As an alternative, we herein further developed another route to remotely control the release of doxorubicin molecules using an external electromagnetic field. As is well known, magnetic particles can transform the energy of electromagnetic field to thermal form by magnetic hysteresis and eddy current losses, inducing the localized heating, which has been used as hyperthermia in tumor treatment. To exhibit the remote heating behavior, we measured the temperature-time relationship of 10 mg/ml DOX-nanoparticle/PBS suspensions under the electromagnetic irradiation of 400 kHz. The results showed that the temperature increases for two different samples rise up to 70 oC and 50 oC with 10 min, respectively, as shown in Figure 6(a). The temperature gradient in the whole silica shell is reasonably expected to be higher than that we observed and plays critical role in accelerating the diffusion and release of loaded DOX molecules. Figure 6(b) shows the DOX release curves of two kinds of nanoparticles triggered by the electromagnetic field irradiation at pH 7.4. The electromagnetic field was carried out for 10 min at each time point as indicated by arrows. One can find that a rapid response of release occurs at each triggered point, and reach 92 % release efficiency after 5 irradiation cycles at pH 7.4.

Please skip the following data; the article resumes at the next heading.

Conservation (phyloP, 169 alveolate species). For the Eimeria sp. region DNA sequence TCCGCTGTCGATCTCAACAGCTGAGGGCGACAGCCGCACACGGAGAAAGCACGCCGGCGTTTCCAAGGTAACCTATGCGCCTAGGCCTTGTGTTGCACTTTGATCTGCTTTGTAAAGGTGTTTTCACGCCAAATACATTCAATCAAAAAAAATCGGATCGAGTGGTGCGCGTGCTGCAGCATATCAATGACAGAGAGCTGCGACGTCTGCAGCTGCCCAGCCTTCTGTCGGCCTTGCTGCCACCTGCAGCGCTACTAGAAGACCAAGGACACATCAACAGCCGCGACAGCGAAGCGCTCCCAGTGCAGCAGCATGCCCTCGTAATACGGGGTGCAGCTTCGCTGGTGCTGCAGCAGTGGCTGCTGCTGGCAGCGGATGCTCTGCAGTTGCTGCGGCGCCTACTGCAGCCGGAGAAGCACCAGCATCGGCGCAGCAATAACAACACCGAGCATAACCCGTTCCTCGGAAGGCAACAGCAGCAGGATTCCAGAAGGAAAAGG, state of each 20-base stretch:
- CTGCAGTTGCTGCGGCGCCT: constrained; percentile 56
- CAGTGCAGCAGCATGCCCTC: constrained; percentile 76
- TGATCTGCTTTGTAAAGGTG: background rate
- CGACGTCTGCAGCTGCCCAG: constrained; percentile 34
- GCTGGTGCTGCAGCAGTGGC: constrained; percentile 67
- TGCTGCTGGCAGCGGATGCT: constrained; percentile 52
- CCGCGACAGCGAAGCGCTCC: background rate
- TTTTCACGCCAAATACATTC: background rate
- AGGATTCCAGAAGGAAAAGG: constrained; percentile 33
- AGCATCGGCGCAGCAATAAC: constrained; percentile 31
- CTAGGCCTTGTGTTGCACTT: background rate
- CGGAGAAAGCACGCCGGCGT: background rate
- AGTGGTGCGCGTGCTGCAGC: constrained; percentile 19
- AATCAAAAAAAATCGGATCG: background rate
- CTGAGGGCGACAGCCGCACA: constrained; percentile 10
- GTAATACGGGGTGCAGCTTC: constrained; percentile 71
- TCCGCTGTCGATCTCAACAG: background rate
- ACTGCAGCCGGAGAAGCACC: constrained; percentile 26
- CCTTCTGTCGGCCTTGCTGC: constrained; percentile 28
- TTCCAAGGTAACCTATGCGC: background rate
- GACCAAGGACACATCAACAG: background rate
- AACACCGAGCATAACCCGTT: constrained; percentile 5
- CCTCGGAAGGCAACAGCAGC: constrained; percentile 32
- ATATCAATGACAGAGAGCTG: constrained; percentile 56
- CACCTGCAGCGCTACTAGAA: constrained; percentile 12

Moreover, the microstructures of DOX conjugated Fe3O4/silica/ u-Fe3O4 nanoparticles was not changed, as shown in Figure 7(a), indicating that the u-Fe3O4 nanoparticles cannot be diffused into the circulation system during the drug release process. The cell viability of Fe3O4/silica/u-Fe3O4 nanoparticles conjugated with DOX was evaluated using A549 cells, adenocarcinomic human alveolar basal epithelial cells. After 48 h incubation, the MTT assay results indicate that the Fe3O4/silica and Fe3O4/silica/u-Fe3O4 nanoparticles are relatively non-toxic at concentrations of 0.1, 0.5, 1 and 5 μg/mL with around 60% cell viability, whereas free DOX exhibits a serious loss of cell viability, as shown in Figure 7(b).

4. Conclusions

We have demonstrated a proof-of-concept for the synthesis of pH and electromagnetic field dual-triggered drug release vehicle by decorating ultrathin Fe3O4 nanoparticles on the surface of Fe3O4/silica core/shell nanoparticles. This new magnetic architecture offer a properties required for drug delivery, meanwhile, providing the possibility to enhance the magnetic manipulation, hyperthermia, and magnetic imaging functions.


The authors gratefully acknowledge the National Natural Science Foundation of China (U1704253, 51471045, 51401049), the fundamental research funds for the central universities (N160208001), the national 1000-plan for young scholars and the start-up funding supported from the Northeastern University of China.


  1. P. Xu, E. A. V. Kirk, Y. Zhan, W. J. Murdoch, M. Radosz and Y. Shen, Angew. Chem., Int. Ed., 2007, 46, 4999–5002.
  2. W. Wu, T. Zhou, A. Berliner, P. Banerjee and S. Zhou, Chem. Mater., 2010, 22, 1966–1976.
  3. E. Aznar, M. D. Marcos, R. Martínez-Máńez, F. Sancenón, J. Soto, P. Amorós and C. Guillem, J. Am. Chem. Soc., 2009, 131, 6833–6843.